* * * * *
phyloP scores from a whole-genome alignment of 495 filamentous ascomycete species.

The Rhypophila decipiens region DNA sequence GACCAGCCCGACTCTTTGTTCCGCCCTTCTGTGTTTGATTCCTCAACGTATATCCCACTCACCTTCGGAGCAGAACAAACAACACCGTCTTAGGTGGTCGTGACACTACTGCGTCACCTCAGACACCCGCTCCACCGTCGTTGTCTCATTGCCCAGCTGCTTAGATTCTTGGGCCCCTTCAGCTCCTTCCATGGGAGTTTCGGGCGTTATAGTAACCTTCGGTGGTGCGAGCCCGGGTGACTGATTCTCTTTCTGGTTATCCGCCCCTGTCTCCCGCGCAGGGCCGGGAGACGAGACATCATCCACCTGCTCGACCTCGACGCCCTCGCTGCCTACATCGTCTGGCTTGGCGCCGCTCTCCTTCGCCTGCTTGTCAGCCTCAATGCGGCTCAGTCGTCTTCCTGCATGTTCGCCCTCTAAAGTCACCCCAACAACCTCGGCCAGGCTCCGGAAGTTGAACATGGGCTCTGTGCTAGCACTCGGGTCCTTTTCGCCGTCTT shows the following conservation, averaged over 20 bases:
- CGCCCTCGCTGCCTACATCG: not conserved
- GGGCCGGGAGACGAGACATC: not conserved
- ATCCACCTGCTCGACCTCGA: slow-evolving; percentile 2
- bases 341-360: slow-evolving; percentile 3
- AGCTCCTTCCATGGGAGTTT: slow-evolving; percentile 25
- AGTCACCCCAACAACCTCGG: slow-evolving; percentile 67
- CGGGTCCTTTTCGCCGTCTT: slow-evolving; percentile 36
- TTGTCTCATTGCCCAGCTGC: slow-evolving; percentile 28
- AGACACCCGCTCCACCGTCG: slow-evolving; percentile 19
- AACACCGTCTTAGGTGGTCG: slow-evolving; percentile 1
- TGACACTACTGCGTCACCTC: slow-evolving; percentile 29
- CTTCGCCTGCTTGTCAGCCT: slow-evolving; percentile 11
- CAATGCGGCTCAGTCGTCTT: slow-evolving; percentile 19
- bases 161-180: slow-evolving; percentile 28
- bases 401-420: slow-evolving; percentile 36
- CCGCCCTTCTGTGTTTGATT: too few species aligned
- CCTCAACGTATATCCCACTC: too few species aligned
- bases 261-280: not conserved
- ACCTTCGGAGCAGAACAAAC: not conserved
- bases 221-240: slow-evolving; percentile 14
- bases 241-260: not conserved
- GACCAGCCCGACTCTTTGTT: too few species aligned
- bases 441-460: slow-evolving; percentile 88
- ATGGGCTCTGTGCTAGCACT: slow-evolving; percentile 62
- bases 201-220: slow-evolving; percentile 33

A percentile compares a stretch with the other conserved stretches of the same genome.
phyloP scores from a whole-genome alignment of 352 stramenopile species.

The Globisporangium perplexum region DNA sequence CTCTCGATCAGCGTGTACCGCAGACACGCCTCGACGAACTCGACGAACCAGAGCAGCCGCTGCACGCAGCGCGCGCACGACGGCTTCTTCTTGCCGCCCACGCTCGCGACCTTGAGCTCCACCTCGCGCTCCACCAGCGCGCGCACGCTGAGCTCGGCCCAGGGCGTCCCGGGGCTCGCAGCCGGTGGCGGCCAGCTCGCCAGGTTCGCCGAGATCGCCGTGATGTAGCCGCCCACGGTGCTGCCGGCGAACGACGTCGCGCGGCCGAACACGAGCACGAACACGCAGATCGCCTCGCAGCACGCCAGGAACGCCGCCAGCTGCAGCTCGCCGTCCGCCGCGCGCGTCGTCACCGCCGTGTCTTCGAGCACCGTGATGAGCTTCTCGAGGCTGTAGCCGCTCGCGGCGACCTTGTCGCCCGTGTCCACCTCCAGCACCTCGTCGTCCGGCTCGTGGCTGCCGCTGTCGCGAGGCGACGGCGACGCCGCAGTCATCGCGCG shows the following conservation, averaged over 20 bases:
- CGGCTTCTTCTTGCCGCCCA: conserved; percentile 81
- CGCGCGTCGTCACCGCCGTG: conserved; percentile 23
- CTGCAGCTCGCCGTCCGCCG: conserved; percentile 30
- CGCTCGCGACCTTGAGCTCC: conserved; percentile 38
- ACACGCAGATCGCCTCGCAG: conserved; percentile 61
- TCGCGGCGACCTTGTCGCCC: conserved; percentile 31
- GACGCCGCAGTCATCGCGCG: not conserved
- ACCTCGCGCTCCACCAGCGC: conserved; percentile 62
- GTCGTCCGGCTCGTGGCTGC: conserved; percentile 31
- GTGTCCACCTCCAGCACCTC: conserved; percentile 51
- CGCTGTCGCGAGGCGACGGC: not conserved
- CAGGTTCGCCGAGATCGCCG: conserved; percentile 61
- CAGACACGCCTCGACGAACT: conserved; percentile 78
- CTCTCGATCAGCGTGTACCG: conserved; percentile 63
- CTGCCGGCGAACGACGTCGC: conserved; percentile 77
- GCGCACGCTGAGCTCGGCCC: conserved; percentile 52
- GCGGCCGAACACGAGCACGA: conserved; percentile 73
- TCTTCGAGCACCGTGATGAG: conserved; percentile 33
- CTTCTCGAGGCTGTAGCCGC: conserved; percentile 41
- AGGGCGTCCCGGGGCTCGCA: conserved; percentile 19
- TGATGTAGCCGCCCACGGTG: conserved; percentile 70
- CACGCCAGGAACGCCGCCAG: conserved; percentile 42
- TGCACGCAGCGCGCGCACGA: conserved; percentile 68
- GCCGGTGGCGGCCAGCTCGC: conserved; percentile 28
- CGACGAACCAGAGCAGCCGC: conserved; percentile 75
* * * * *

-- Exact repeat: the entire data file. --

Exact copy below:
phyloP scores from a whole-genome alignment of 495 filamentous ascomycete species.

The Rhypophila decipiens region DNA sequence GACCAGCCCGACTCTTTGTTCCGCCCTTCTGTGTTTGATTCCTCAACGTATATCCCACTCACCTTCGGAGCAGAACAAACAACACCGTCTTAGGTGGTCGTGACACTACTGCGTCACCTCAGACACCCGCTCCACCGTCGTTGTCTCATTGCCCAGCTGCTTAGATTCTTGGGCCCCTTCAGCTCCTTCCATGGGAGTTTCGGGCGTTATAGTAACCTTCGGTGGTGCGAGCCCGGGTGACTGATTCTCTTTCTGGTTATCCGCCCCTGTCTCCCGCGCAGGGCCGGGAGACGAGACATCATCCACCTGCTCGACCTCGACGCCCTCGCTGCCTACATCGTCTGGCTTGGCGCCGCTCTCCTTCGCCTGCTTGTCAGCCTCAATGCGGCTCAGTCGTCTTCCTGCATGTTCGCCCTCTAAAGTCACCCCAACAACCTCGGCCAGGCTCCGGAAGTTGAACATGGGCTCTGTGCTAGCACTCGGGTCCTTTTCGCCGTCTT shows the following conservation, averaged over 20 bases:
- CGCCCTCGCTGCCTACATCG: not conserved
- GGGCCGGGAGACGAGACATC: not conserved
- ATCCACCTGCTCGACCTCGA: slow-evolving; percentile 2
- bases 341-360: slow-evolving; percentile 3
- AGCTCCTTCCATGGGAGTTT: slow-evolving; percentile 25
- AGTCACCCCAACAACCTCGG: slow-evolving; percentile 67
- CGGGTCCTTTTCGCCGTCTT: slow-evolving; percentile 36
- TTGTCTCATTGCCCAGCTGC: slow-evolving; percentile 28
- AGACACCCGCTCCACCGTCG: slow-evolving; percentile 19
- AACACCGTCTTAGGTGGTCG: slow-evolving; percentile 1
- TGACACTACTGCGTCACCTC: slow-evolving; percentile 29
- CTTCGCCTGCTTGTCAGCCT: slow-evolving; percentile 11
- CAATGCGGCTCAGTCGTCTT: slow-evolving; percentile 19
- bases 161-180: slow-evolving; percentile 28
- bases 401-420: slow-evolving; percentile 36
- CCGCCCTTCTGTGTTTGATT: too few species aligned
- CCTCAACGTATATCCCACTC: too few species aligned
- bases 261-280: not conserved
- ACCTTCGGAGCAGAACAAAC: not conserved
- bases 221-240: slow-evolving; percentile 14
- bases 241-260: not conserved
- GACCAGCCCGACTCTTTGTT: too few species aligned
- bases 441-460: slow-evolving; percentile 88
- ATGGGCTCTGTGCTAGCACT: slow-evolving; percentile 62
- bases 201-220: slow-evolving; percentile 33

A percentile compares a stretch with the other conserved stretches of the same genome.
phyloP scores from a whole-genome alignment of 352 stramenopile species.

The Globisporangium perplexum region DNA sequence CTCTCGATCAGCGTGTACCGCAGACACGCCTCGACGAACTCGACGAACCAGAGCAGCCGCTGCACGCAGCGCGCGCACGACGGCTTCTTCTTGCCGCCCACGCTCGCGACCTTGAGCTCCACCTCGCGCTCCACCAGCGCGCGCACGCTGAGCTCGGCCCAGGGCGTCCCGGGGCTCGCAGCCGGTGGCGGCCAGCTCGCCAGGTTCGCCGAGATCGCCGTGATGTAGCCGCCCACGGTGCTGCCGGCGAACGACGTCGCGCGGCCGAACACGAGCACGAACACGCAGATCGCCTCGCAGCACGCCAGGAACGCCGCCAGCTGCAGCTCGCCGTCCGCCGCGCGCGTCGTCACCGCCGTGTCTTCGAGCACCGTGATGAGCTTCTCGAGGCTGTAGCCGCTCGCGGCGACCTTGTCGCCCGTGTCCACCTCCAGCACCTCGTCGTCCGGCTCGTGGCTGCCGCTGTCGCGAGGCGACGGCGACGCCGCAGTCATCGCGCG shows the following conservation, averaged over 20 bases:
- CGGCTTCTTCTTGCCGCCCA: conserved; percentile 81
- CGCGCGTCGTCACCGCCGTG: conserved; percentile 23
- CTGCAGCTCGCCGTCCGCCG: conserved; percentile 30
- CGCTCGCGACCTTGAGCTCC: conserved; percentile 38
- ACACGCAGATCGCCTCGCAG: conserved; percentile 61
- TCGCGGCGACCTTGTCGCCC: conserved; percentile 31
- GACGCCGCAGTCATCGCGCG: not conserved
- ACCTCGCGCTCCACCAGCGC: conserved; percentile 62
- GTCGTCCGGCTCGTGGCTGC: conserved; percentile 31
- GTGTCCACCTCCAGCACCTC: conserved; percentile 51
- CGCTGTCGCGAGGCGACGGC: not conserved
- CAGGTTCGCCGAGATCGCCG: conserved; percentile 61
- CAGACACGCCTCGACGAACT: conserved; percentile 78
- CTCTCGATCAGCGTGTACCG: conserved; percentile 63
- CTGCCGGCGAACGACGTCGC: conserved; percentile 77
- GCGCACGCTGAGCTCGGCCC: conserved; percentile 52
- GCGGCCGAACACGAGCACGA: conserved; percentile 73
- TCTTCGAGCACCGTGATGAG: conserved; percentile 33
- CTTCTCGAGGCTGTAGCCGC: conserved; percentile 41
- AGGGCGTCCCGGGGCTCGCA: conserved; percentile 19
- TGATGTAGCCGCCCACGGTG: conserved; percentile 70
- CACGCCAGGAACGCCGCCAG: conserved; percentile 42
- TGCACGCAGCGCGCGCACGA: conserved; percentile 68
- GCCGGTGGCGGCCAGCTCGC: conserved; percentile 28
- CGACGAACCAGAGCAGCCGC: conserved; percentile 75